Off-Ramp

Off-Ramp host John Rabe and contributors share thoughts on arts, culture, and life in L.A.

Luis Van Rooten (1906-1973)

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The other day, I was editing the part of my interview with Ed Asner where he talked about breaking into acting with the radio program "The Eternal Light," a weekly show that presented great scenes and figures of Jewish history. Asner mentioned his awe at being in the same room with actors (and voices!) like Alexander Scourby and Leonard Rose ... and a man I hadn’t heard of, Luis Van Rooten.


Besides his work on "The Eternal Light," Van Rooten was in radio's "The Mysterious Traveler" and the serial "Chandu the Magician," and did broadcasts for the US military in several languages. His film work included playing Himmler in “Hitler’s Madman” and “Operation Eichmann,” among many roles. He narrates this anti-Communist (anti-Soviet, really) propaganda film, produced for Radio Liberty to promote its worldwide operations. It’s rather beautifully made.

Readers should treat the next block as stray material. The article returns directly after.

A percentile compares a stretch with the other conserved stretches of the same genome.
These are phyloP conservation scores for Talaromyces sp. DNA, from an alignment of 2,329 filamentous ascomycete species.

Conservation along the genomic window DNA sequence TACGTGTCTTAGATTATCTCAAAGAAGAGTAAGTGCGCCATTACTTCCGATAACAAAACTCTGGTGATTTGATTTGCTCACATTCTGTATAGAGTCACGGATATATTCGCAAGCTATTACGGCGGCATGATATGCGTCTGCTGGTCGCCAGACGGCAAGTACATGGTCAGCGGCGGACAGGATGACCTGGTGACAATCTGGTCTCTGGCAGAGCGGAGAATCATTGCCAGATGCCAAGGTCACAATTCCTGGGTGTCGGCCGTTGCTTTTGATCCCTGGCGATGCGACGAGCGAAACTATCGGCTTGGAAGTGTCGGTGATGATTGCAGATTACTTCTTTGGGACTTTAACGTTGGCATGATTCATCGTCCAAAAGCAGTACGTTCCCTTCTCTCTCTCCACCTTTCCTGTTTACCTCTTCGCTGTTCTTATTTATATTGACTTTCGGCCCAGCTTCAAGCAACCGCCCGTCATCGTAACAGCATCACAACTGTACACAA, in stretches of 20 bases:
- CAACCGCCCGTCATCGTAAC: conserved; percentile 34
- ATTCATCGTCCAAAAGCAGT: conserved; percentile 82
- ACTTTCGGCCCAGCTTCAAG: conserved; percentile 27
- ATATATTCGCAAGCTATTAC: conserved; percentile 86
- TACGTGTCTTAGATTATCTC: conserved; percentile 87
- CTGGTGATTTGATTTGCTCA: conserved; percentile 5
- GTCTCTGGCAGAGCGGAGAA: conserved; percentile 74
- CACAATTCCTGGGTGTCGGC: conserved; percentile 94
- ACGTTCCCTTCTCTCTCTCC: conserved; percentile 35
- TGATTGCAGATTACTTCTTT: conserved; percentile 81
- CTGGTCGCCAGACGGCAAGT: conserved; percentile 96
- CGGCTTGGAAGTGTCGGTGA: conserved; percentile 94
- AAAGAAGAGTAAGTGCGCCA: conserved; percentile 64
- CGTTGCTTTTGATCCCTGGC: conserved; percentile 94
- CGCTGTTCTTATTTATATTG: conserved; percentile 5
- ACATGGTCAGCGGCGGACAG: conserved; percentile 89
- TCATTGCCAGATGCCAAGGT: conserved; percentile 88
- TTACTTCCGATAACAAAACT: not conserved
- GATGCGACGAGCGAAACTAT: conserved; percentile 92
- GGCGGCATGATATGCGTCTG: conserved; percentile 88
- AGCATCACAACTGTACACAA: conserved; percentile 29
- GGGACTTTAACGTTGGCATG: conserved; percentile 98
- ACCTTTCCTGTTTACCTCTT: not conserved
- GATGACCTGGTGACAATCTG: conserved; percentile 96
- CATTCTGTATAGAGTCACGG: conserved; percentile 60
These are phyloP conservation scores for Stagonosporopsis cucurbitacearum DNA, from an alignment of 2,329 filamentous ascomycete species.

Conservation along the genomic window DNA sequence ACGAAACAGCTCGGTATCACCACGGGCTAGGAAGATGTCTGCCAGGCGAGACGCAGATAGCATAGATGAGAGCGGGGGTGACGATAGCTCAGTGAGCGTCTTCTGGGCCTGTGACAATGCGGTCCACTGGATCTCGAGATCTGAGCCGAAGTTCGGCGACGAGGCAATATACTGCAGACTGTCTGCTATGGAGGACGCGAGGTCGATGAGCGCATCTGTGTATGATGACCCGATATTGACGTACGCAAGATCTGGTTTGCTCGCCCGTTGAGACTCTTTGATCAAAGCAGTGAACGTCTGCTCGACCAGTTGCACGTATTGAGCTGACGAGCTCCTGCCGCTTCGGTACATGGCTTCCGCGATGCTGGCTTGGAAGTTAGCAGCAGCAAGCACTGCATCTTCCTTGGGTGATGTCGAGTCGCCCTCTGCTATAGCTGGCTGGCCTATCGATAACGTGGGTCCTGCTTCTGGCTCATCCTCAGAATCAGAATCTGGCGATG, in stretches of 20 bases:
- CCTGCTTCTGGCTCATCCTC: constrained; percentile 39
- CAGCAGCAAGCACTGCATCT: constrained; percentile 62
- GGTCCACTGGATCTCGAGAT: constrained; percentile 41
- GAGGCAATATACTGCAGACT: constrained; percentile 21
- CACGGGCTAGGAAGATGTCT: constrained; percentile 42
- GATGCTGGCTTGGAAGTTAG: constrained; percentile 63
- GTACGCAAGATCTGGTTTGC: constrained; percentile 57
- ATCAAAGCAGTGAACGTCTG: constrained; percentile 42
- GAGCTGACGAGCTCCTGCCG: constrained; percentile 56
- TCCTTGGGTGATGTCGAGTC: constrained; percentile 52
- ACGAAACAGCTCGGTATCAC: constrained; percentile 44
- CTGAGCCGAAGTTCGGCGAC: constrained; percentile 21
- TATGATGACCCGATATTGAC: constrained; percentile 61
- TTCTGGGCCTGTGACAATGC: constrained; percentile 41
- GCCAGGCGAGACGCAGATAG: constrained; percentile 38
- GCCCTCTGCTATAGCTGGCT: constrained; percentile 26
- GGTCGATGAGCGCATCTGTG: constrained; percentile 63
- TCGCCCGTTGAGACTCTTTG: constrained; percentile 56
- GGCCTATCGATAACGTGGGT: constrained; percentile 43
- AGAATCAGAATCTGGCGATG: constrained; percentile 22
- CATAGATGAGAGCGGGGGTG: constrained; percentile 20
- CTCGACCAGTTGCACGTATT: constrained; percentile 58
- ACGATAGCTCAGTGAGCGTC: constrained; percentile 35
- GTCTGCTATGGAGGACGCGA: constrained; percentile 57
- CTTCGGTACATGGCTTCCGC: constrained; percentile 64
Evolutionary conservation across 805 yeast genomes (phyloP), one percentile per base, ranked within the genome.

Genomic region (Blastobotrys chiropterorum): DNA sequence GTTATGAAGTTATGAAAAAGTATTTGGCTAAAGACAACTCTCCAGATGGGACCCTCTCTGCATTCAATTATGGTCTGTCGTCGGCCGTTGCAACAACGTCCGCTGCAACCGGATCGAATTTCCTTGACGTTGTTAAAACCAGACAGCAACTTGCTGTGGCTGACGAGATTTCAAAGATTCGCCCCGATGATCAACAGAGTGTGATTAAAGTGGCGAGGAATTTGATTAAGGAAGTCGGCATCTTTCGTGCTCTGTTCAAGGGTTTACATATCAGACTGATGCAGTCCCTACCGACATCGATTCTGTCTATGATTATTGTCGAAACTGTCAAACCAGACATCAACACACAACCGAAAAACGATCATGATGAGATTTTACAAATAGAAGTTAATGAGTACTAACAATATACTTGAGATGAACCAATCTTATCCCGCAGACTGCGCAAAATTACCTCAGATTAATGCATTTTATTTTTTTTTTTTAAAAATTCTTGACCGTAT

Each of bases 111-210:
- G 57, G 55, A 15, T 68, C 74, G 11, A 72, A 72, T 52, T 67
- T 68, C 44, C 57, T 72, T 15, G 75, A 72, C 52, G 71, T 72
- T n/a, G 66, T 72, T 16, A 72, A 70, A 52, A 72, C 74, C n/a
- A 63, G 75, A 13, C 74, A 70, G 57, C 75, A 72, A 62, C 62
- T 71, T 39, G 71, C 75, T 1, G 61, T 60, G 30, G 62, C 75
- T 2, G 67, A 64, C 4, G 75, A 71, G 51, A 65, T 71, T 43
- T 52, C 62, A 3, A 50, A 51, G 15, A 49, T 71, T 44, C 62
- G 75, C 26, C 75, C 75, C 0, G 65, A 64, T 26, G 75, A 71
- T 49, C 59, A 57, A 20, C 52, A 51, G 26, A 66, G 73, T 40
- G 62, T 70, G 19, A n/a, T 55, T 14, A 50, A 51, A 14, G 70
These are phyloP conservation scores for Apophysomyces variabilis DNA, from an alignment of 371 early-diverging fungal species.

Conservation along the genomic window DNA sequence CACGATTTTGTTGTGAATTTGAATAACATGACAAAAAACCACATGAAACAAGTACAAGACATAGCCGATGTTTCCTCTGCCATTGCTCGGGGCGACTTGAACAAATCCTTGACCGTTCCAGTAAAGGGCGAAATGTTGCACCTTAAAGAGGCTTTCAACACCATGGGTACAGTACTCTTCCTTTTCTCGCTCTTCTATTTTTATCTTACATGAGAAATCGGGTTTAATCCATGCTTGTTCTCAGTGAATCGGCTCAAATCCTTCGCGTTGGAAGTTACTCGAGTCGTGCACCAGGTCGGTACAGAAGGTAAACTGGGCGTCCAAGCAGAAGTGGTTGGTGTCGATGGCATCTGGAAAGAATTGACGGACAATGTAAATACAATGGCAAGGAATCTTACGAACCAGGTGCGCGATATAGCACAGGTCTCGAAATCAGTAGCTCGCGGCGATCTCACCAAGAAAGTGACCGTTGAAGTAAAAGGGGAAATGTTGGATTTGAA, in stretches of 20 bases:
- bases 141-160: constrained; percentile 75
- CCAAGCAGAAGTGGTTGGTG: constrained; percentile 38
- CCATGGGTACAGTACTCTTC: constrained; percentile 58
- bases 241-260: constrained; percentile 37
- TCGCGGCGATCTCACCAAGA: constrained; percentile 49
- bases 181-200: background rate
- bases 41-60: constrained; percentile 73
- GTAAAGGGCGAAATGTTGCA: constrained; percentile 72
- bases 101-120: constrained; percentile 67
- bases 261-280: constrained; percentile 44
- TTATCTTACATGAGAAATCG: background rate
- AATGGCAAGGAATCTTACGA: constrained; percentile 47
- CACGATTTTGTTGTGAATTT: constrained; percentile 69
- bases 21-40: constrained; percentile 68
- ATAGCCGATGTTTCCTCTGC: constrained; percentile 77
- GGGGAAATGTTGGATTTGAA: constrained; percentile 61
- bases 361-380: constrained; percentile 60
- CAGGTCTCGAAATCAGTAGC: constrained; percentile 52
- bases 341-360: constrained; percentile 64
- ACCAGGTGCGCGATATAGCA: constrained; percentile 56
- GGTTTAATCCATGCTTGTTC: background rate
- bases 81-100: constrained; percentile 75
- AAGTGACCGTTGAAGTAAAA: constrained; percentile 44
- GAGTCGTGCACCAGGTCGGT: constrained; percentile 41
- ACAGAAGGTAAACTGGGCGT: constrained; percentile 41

Van Rooten’s skill with languages led to his book "Mots D'Heures: Gousses, Rames." What is billed as a collection of poems by an unsung Frenchman is actually nonsense that sounds like Mother Goose!

Try out the title, using your best outrageous Charles Boyer “Pepe Le Moko” French accent. Mots D'Heures: Gousses, Rames becomes "MOH-dair GOOS ryms." Here’s Van Rooten's "Humpty Dumpty:"

Un petit d'un petit
S'étonne aux Halles
Un petit d'un petit
Ah! Degrés te fallent

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